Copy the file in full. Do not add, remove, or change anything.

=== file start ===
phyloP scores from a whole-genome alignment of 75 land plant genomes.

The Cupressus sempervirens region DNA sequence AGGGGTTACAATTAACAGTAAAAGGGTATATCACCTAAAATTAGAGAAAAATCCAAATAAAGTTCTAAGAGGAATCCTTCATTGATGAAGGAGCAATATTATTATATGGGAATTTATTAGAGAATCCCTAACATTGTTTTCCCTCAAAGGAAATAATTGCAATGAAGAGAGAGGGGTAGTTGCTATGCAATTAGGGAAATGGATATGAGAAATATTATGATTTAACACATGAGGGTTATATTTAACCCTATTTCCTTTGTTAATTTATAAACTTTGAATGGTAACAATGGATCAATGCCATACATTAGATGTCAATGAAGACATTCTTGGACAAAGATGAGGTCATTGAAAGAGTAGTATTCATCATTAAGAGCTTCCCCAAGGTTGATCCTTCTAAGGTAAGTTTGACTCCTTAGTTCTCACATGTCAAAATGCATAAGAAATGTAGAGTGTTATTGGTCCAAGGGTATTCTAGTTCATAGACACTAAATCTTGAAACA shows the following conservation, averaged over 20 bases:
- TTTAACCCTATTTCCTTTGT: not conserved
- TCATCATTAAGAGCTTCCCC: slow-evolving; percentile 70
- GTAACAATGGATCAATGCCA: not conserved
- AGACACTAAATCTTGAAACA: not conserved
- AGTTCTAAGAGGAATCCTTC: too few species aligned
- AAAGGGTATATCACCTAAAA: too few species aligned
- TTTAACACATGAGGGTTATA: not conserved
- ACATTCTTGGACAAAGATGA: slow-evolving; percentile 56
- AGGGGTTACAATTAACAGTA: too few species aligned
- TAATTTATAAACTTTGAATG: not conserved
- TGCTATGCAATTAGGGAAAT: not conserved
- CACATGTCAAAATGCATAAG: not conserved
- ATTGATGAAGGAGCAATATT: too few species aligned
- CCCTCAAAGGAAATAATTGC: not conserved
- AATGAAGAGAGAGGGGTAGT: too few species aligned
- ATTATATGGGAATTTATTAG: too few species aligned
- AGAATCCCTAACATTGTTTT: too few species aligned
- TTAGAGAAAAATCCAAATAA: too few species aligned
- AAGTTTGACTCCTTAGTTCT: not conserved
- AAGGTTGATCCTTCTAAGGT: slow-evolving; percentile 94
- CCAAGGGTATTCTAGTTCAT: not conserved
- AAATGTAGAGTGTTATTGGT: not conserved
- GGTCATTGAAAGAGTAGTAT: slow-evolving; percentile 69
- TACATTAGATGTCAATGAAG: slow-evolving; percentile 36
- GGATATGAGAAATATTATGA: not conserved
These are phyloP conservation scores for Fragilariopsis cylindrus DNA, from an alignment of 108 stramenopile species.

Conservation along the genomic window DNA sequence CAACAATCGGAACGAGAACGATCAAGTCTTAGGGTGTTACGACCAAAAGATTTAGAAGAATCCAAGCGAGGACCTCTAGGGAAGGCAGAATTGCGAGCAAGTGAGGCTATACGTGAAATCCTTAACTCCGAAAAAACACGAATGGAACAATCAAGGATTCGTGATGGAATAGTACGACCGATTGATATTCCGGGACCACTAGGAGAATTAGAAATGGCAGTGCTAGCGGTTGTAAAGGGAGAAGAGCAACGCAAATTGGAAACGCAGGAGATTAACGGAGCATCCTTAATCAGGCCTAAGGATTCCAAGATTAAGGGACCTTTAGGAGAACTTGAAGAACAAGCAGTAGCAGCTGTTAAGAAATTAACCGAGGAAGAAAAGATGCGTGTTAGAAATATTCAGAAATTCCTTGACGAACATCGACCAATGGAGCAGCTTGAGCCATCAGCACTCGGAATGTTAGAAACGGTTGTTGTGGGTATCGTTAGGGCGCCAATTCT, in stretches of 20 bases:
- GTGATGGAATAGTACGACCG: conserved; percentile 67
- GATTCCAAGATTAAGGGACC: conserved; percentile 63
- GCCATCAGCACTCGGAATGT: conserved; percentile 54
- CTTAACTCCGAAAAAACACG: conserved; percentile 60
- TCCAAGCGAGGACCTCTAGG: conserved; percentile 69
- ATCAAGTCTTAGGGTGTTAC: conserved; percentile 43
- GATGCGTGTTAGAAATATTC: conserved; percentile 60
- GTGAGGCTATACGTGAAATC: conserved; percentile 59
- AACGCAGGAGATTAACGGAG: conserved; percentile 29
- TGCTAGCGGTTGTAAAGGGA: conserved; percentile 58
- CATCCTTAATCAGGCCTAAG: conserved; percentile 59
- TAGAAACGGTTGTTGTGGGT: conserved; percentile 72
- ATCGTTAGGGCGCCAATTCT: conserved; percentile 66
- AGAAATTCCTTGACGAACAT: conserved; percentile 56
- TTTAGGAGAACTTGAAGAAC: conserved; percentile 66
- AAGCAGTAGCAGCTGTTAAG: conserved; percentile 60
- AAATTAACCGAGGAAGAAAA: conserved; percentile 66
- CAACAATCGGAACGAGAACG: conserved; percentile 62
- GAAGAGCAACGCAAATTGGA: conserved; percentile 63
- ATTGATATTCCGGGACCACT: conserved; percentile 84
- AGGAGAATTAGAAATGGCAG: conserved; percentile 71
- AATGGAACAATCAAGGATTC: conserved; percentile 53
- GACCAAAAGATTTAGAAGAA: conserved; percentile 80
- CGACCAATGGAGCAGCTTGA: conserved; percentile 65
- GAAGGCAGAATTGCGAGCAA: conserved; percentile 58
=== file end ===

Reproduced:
phyloP scores from a whole-genome alignment of 75 land plant genomes.

The Cupressus sempervirens region DNA sequence AGGGGTTACAATTAACAGTAAAAGGGTATATCACCTAAAATTAGAGAAAAATCCAAATAAAGTTCTAAGAGGAATCCTTCATTGATGAAGGAGCAATATTATTATATGGGAATTTATTAGAGAATCCCTAACATTGTTTTCCCTCAAAGGAAATAATTGCAATGAAGAGAGAGGGGTAGTTGCTATGCAATTAGGGAAATGGATATGAGAAATATTATGATTTAACACATGAGGGTTATATTTAACCCTATTTCCTTTGTTAATTTATAAACTTTGAATGGTAACAATGGATCAATGCCATACATTAGATGTCAATGAAGACATTCTTGGACAAAGATGAGGTCATTGAAAGAGTAGTATTCATCATTAAGAGCTTCCCCAAGGTTGATCCTTCTAAGGTAAGTTTGACTCCTTAGTTCTCACATGTCAAAATGCATAAGAAATGTAGAGTGTTATTGGTCCAAGGGTATTCTAGTTCATAGACACTAAATCTTGAAACA shows the following conservation, averaged over 20 bases:
- TTTAACCCTATTTCCTTTGT: not conserved
- TCATCATTAAGAGCTTCCCC: slow-evolving; percentile 70
- GTAACAATGGATCAATGCCA: not conserved
- AGACACTAAATCTTGAAACA: not conserved
- AGTTCTAAGAGGAATCCTTC: too few species aligned
- AAAGGGTATATCACCTAAAA: too few species aligned
- TTTAACACATGAGGGTTATA: not conserved
- ACATTCTTGGACAAAGATGA: slow-evolving; percentile 56
- AGGGGTTACAATTAACAGTA: too few species aligned
- TAATTTATAAACTTTGAATG: not conserved
- TGCTATGCAATTAGGGAAAT: not conserved
- CACATGTCAAAATGCATAAG: not conserved
- ATTGATGAAGGAGCAATATT: too few species aligned
- CCCTCAAAGGAAATAATTGC: not conserved
- AATGAAGAGAGAGGGGTAGT: too few species aligned
- ATTATATGGGAATTTATTAG: too few species aligned
- AGAATCCCTAACATTGTTTT: too few species aligned
- TTAGAGAAAAATCCAAATAA: too few species aligned
- AAGTTTGACTCCTTAGTTCT: not conserved
- AAGGTTGATCCTTCTAAGGT: slow-evolving; percentile 94
- CCAAGGGTATTCTAGTTCAT: not conserved
- AAATGTAGAGTGTTATTGGT: not conserved
- GGTCATTGAAAGAGTAGTAT: slow-evolving; percentile 69
- TACATTAGATGTCAATGAAG: slow-evolving; percentile 36
- GGATATGAGAAATATTATGA: not conserved
These are phyloP conservation scores for Fragilariopsis cylindrus DNA, from an alignment of 108 stramenopile species.

Conservation along the genomic window DNA sequence CAACAATCGGAACGAGAACGATCAAGTCTTAGGGTGTTACGACCAAAAGATTTAGAAGAATCCAAGCGAGGACCTCTAGGGAAGGCAGAATTGCGAGCAAGTGAGGCTATACGTGAAATCCTTAACTCCGAAAAAACACGAATGGAACAATCAAGGATTCGTGATGGAATAGTACGACCGATTGATATTCCGGGACCACTAGGAGAATTAGAAATGGCAGTGCTAGCGGTTGTAAAGGGAGAAGAGCAACGCAAATTGGAAACGCAGGAGATTAACGGAGCATCCTTAATCAGGCCTAAGGATTCCAAGATTAAGGGACCTTTAGGAGAACTTGAAGAACAAGCAGTAGCAGCTGTTAAGAAATTAACCGAGGAAGAAAAGATGCGTGTTAGAAATATTCAGAAATTCCTTGACGAACATCGACCAATGGAGCAGCTTGAGCCATCAGCACTCGGAATGTTAGAAACGGTTGTTGTGGGTATCGTTAGGGCGCCAATTCT, in stretches of 20 bases:
- GTGATGGAATAGTACGACCG: conserved; percentile 67
- GATTCCAAGATTAAGGGACC: conserved; percentile 63
- GCCATCAGCACTCGGAATGT: conserved; percentile 54
- CTTAACTCCGAAAAAACACG: conserved; percentile 60
- TCCAAGCGAGGACCTCTAGG: conserved; percentile 69
- ATCAAGTCTTAGGGTGTTAC: conserved; percentile 43
- GATGCGTGTTAGAAATATTC: conserved; percentile 60
- GTGAGGCTATACGTGAAATC: conserved; percentile 59
- AACGCAGGAGATTAACGGAG: conserved; percentile 29
- TGCTAGCGGTTGTAAAGGGA: conserved; percentile 58
- CATCCTTAATCAGGCCTAAG: conserved; percentile 59
- TAGAAACGGTTGTTGTGGGT: conserved; percentile 72
- ATCGTTAGGGCGCCAATTCT: conserved; percentile 66
- AGAAATTCCTTGACGAACAT: conserved; percentile 56
- TTTAGGAGAACTTGAAGAAC: conserved; percentile 66
- AAGCAGTAGCAGCTGTTAAG: conserved; percentile 60
- AAATTAACCGAGGAAGAAAA: conserved; percentile 66
- CAACAATCGGAACGAGAACG: conserved; percentile 62
- GAAGAGCAACGCAAATTGGA: conserved; percentile 63
- ATTGATATTCCGGGACCACT: conserved; percentile 84
- AGGAGAATTAGAAATGGCAG: conserved; percentile 71
- AATGGAACAATCAAGGATTC: conserved; percentile 53
- GACCAAAAGATTTAGAAGAA: conserved; percentile 80
- CGACCAATGGAGCAGCTTGA: conserved; percentile 65
- GAAGGCAGAATTGCGAGCAA: conserved; percentile 58